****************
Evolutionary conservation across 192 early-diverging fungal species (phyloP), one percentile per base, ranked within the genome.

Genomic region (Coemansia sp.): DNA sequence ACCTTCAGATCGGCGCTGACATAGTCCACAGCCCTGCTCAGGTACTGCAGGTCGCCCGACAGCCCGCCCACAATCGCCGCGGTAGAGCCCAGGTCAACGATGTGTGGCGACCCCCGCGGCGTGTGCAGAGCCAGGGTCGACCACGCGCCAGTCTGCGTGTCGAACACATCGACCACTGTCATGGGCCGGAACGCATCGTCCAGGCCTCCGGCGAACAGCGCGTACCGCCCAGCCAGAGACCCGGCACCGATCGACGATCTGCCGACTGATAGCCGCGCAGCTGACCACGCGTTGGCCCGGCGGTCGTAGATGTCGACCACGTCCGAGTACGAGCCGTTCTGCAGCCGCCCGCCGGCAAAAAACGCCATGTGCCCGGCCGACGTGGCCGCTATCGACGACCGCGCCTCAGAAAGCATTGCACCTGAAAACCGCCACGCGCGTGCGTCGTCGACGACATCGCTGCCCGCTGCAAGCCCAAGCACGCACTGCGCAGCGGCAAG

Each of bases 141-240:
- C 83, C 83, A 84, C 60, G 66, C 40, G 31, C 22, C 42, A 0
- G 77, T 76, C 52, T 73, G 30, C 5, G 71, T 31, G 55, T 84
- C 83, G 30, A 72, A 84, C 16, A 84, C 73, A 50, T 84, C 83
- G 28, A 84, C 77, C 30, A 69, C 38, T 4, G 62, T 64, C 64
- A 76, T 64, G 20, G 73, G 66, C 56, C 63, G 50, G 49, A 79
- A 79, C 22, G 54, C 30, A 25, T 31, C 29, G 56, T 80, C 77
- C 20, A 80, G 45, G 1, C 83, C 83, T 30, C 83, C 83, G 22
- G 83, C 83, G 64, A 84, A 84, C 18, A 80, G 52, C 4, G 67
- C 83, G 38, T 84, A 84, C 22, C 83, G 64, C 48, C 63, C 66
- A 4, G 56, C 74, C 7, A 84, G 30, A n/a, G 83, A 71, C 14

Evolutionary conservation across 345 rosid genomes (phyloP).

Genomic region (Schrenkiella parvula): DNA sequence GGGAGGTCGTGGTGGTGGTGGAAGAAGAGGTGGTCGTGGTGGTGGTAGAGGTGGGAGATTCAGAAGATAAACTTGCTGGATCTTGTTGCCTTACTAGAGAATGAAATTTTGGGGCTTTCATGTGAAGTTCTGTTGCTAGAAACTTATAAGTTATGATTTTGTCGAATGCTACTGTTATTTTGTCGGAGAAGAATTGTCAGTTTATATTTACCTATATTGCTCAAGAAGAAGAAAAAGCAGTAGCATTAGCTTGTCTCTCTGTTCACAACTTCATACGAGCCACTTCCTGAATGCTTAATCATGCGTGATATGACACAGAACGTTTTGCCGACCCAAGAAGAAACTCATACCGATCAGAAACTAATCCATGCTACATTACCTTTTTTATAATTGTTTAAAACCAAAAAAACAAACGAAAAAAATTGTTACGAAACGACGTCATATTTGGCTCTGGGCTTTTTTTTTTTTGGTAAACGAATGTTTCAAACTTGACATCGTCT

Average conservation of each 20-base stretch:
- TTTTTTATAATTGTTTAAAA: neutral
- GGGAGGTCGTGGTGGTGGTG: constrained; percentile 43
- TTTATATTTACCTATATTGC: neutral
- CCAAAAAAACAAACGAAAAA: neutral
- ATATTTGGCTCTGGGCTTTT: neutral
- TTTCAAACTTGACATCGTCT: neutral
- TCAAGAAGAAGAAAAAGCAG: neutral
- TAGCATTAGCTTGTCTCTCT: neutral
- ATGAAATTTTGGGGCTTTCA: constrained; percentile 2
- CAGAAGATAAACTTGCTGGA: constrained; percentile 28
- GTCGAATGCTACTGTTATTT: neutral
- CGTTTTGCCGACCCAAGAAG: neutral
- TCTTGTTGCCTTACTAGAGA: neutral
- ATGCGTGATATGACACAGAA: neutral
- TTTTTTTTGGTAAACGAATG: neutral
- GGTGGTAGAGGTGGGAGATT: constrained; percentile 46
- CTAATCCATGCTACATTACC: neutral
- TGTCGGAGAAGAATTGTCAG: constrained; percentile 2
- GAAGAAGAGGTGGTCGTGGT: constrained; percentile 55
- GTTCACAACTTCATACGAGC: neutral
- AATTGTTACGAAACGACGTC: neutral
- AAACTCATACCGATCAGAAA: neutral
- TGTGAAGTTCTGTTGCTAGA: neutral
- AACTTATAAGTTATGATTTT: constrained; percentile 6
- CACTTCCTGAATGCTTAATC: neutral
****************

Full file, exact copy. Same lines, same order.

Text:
Evolutionary conservation across 192 early-diverging fungal species (phyloP), one percentile per base, ranked within the genome.

Genomic region (Coemansia sp.): DNA sequence ACCTTCAGATCGGCGCTGACATAGTCCACAGCCCTGCTCAGGTACTGCAGGTCGCCCGACAGCCCGCCCACAATCGCCGCGGTAGAGCCCAGGTCAACGATGTGTGGCGACCCCCGCGGCGTGTGCAGAGCCAGGGTCGACCACGCGCCAGTCTGCGTGTCGAACACATCGACCACTGTCATGGGCCGGAACGCATCGTCCAGGCCTCCGGCGAACAGCGCGTACCGCCCAGCCAGAGACCCGGCACCGATCGACGATCTGCCGACTGATAGCCGCGCAGCTGACCACGCGTTGGCCCGGCGGTCGTAGATGTCGACCACGTCCGAGTACGAGCCGTTCTGCAGCCGCCCGCCGGCAAAAAACGCCATGTGCCCGGCCGACGTGGCCGCTATCGACGACCGCGCCTCAGAAAGCATTGCACCTGAAAACCGCCACGCGCGTGCGTCGTCGACGACATCGCTGCCCGCTGCAAGCCCAAGCACGCACTGCGCAGCGGCAAG

Each of bases 141-240:
- C 83, C 83, A 84, C 60, G 66, C 40, G 31, C 22, C 42, A 0
- G 77, T 76, C 52, T 73, G 30, C 5, G 71, T 31, G 55, T 84
- C 83, G 30, A 72, A 84, C 16, A 84, C 73, A 50, T 84, C 83
- G 28, A 84, C 77, C 30, A 69, C 38, T 4, G 62, T 64, C 64
- A 76, T 64, G 20, G 73, G 66, C 56, C 63, G 50, G 49, A 79
- A 79, C 22, G 54, C 30, A 25, T 31, C 29, G 56, T 80, C 77
- C 20, A 80, G 45, G 1, C 83, C 83, T 30, C 83, C 83, G 22
- G 83, C 83, G 64, A 84, A 84, C 18, A 80, G 52, C 4, G 67
- C 83, G 38, T 84, A 84, C 22, C 83, G 64, C 48, C 63, C 66
- A 4, G 56, C 74, C 7, A 84, G 30, A n/a, G 83, A 71, C 14

Evolutionary conservation across 345 rosid genomes (phyloP).

Genomic region (Schrenkiella parvula): DNA sequence GGGAGGTCGTGGTGGTGGTGGAAGAAGAGGTGGTCGTGGTGGTGGTAGAGGTGGGAGATTCAGAAGATAAACTTGCTGGATCTTGTTGCCTTACTAGAGAATGAAATTTTGGGGCTTTCATGTGAAGTTCTGTTGCTAGAAACTTATAAGTTATGATTTTGTCGAATGCTACTGTTATTTTGTCGGAGAAGAATTGTCAGTTTATATTTACCTATATTGCTCAAGAAGAAGAAAAAGCAGTAGCATTAGCTTGTCTCTCTGTTCACAACTTCATACGAGCCACTTCCTGAATGCTTAATCATGCGTGATATGACACAGAACGTTTTGCCGACCCAAGAAGAAACTCATACCGATCAGAAACTAATCCATGCTACATTACCTTTTTTATAATTGTTTAAAACCAAAAAAACAAACGAAAAAAATTGTTACGAAACGACGTCATATTTGGCTCTGGGCTTTTTTTTTTTTGGTAAACGAATGTTTCAAACTTGACATCGTCT

Average conservation of each 20-base stretch:
- TTTTTTATAATTGTTTAAAA: neutral
- GGGAGGTCGTGGTGGTGGTG: constrained; percentile 43
- TTTATATTTACCTATATTGC: neutral
- CCAAAAAAACAAACGAAAAA: neutral
- ATATTTGGCTCTGGGCTTTT: neutral
- TTTCAAACTTGACATCGTCT: neutral
- TCAAGAAGAAGAAAAAGCAG: neutral
- TAGCATTAGCTTGTCTCTCT: neutral
- ATGAAATTTTGGGGCTTTCA: constrained; percentile 2
- CAGAAGATAAACTTGCTGGA: constrained; percentile 28
- GTCGAATGCTACTGTTATTT: neutral
- CGTTTTGCCGACCCAAGAAG: neutral
- TCTTGTTGCCTTACTAGAGA: neutral
- ATGCGTGATATGACACAGAA: neutral
- TTTTTTTTGGTAAACGAATG: neutral
- GGTGGTAGAGGTGGGAGATT: constrained; percentile 46
- CTAATCCATGCTACATTACC: neutral
- TGTCGGAGAAGAATTGTCAG: constrained; percentile 2
- GAAGAAGAGGTGGTCGTGGT: constrained; percentile 55
- GTTCACAACTTCATACGAGC: neutral
- AATTGTTACGAAACGACGTC: neutral
- AAACTCATACCGATCAGAAA: neutral
- TGTGAAGTTCTGTTGCTAGA: neutral
- AACTTATAAGTTATGATTTT: constrained; percentile 6
- CACTTCCTGAATGCTTAATC: neutral